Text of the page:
Personal Assistance Service (PAS) | 2200 West Main Street | Erwin Square Tower | 4th Floor, Suite 400A | Durham, NC 27705 | 919-416-1PAS (919-416-1727)

Supervisor Newsletter Archives

Referrals to Personal Assistance Service for Counseling

Q. My employee periodically visits PAS, but this has been going on for a year. I thought PAS was short-term counseling?

A. PAS may meet with employees periodically to discuss their progress in treatment or counseling, or to evaluate how well they are following through with other recommendations. Recovery from certain illnesses like alcoholism takes work, lots of dedication to a recovery program, and support with overcoming challenges, stressors, and life events that can precipitate relapse. Periodic meetings with PAS clients are typically on an as-needed basis with those who may be considered more at-risk for recurring problems related to job performance or issues originally addressed in the first appointment. An employee who is not following through with a doctor or community treatment program's recommendation may be asked by PAS to come to an appointment to better understand difficulties the employee may be having with attendance, participation, or cooperation with the provider.

Q. After making a formal supervisor referral to the PAS, why is further communication about participation and cooperation necessary from PAS? My focus is on change or improved job performance. I either see it or I don't.

A. Communicating with the supervisor following a formal referral for performance problems represents best practice for PAS in managing troubled workers. It recognizes that employees are motivated, in part, to follow through because of concerns over their job security. Eliminating the communication between supervisor and PAS reduces accountability and invites a loss of urgency on the part of the PAS client. PAS exists because of its primary business purpose, which is helping the workforce maintain healthy and productive relationships. Part of this must be motivating the most difficult and most troubled workers to follow through with its recommendations, and communication with concerned supervisors helps with this process.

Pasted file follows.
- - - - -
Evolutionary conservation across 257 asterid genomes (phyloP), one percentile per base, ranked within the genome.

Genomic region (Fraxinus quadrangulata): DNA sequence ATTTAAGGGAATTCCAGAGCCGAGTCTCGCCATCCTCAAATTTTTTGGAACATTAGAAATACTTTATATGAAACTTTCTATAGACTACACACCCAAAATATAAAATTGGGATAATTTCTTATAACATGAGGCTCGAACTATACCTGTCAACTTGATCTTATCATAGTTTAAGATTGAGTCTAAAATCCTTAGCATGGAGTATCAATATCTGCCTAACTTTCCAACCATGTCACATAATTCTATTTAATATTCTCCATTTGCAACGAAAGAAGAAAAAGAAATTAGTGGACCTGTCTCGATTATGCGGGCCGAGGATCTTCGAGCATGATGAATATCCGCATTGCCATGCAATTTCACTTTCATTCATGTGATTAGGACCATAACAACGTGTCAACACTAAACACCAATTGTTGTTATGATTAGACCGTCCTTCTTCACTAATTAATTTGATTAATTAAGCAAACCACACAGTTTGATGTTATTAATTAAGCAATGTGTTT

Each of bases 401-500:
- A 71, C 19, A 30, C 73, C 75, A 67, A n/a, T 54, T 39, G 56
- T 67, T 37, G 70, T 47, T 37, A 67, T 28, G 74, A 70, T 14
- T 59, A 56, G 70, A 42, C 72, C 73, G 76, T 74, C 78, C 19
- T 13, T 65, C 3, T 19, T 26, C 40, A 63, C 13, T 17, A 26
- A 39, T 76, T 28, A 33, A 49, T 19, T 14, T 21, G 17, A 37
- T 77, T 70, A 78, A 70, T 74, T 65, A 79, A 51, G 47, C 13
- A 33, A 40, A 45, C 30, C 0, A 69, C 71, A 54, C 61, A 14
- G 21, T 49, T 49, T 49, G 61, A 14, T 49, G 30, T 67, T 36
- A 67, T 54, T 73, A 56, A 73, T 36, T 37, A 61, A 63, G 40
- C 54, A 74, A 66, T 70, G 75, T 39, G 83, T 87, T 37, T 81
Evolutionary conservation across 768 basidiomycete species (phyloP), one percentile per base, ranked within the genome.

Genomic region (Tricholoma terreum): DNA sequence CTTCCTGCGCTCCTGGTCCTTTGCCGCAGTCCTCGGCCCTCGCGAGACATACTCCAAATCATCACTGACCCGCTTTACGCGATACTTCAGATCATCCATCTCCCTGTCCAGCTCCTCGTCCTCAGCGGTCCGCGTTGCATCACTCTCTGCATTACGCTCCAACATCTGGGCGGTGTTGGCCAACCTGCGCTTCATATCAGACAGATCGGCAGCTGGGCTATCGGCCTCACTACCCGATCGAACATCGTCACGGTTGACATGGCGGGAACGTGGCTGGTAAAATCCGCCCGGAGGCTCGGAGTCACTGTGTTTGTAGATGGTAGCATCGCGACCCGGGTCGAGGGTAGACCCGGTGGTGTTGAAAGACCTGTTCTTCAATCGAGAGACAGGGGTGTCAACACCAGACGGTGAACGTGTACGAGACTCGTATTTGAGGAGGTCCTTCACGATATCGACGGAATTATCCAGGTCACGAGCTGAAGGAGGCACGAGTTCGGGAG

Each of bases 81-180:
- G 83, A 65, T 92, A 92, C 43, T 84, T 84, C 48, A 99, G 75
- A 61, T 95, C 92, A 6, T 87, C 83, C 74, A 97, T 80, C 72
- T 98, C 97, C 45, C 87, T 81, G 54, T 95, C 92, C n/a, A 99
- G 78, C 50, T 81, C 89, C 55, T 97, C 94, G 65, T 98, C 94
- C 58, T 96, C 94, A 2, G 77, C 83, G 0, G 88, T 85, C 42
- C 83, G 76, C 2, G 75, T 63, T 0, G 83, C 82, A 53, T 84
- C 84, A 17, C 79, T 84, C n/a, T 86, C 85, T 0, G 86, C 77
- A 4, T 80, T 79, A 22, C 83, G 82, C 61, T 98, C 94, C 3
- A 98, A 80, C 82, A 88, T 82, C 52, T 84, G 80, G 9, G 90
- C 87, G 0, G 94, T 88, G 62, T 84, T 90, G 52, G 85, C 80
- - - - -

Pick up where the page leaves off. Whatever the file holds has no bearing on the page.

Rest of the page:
Q. I have always been a little resistant to referring my star performers to Personal Assistance Service. Instead, I have discussed personal problems with them. I realize this is not the right approach, but I fear the word might get out and damage their careers if they are being helped by Personal Assistance Service. I suppose I have been protective of them. Can you help me with this issue?

A. There is an important dynamic worth understanding when it comes to helping employees who you also supervise with their personal problems. This is the "dual relationship" conflict where the employment relationship interferes with your ability to play the role of a counselor. You cannot successfully navigate this dynamic. Playing both roles of boss and counselor interferes with employees' ability to share complete information that is potentially critical to resolving their problem. You may hear only 95 percent of what's going on, and therefore offer the wrong advice, discuss the wrong problem, or at best facilitate half-measures that make the problem worse. A better approach is to encourage your employees to phone Personal Assistance Service and allow them to make their own decision about seeking counseling. Personal Assistance Service staff operates by the strictest confidentiality rules. Consider talking with the Personal Assistance staff about confidentiality to gain a better understanding of how truly safe Personal Assistance Service counseling is for employees.

Q. What if I refer an employee to Personal Assistance Service and the employee doesn't want to go? Isn't it important for the employee to believe he or she needs help so it is not a waste of Personal Assistance Services' time?

A. The Personal Assistance Service staff would not consider it a waste of time to meet with an employee who at first appears unmotivated, in denial, or otherwise convinced he or she does not need help. If the employee did not come on his or her own volition, it's quite possible that he or she may later develop motivation, desire, and insight to remain in counseling.  The Personal Assistance Service staff's use of a thorough assessment and interviewing techniques called motivational counseling often serve to increase participants' motivation so that they more willingly engage in the help process.  When supervisors refer an employee to Personal Assistance Service who is not convinced he or she needs help, it is not unusual for the employee to come to that first meeting with one or more of the following three common viewpoints: 1) It's my supervisor's fault-I am not the one with the problem; 2) I am only here because I was told I had to come; and 3) I have no idea why I am here.  These statements don't catch Personal Assistance Service staff by surprise, and they know how to address each one.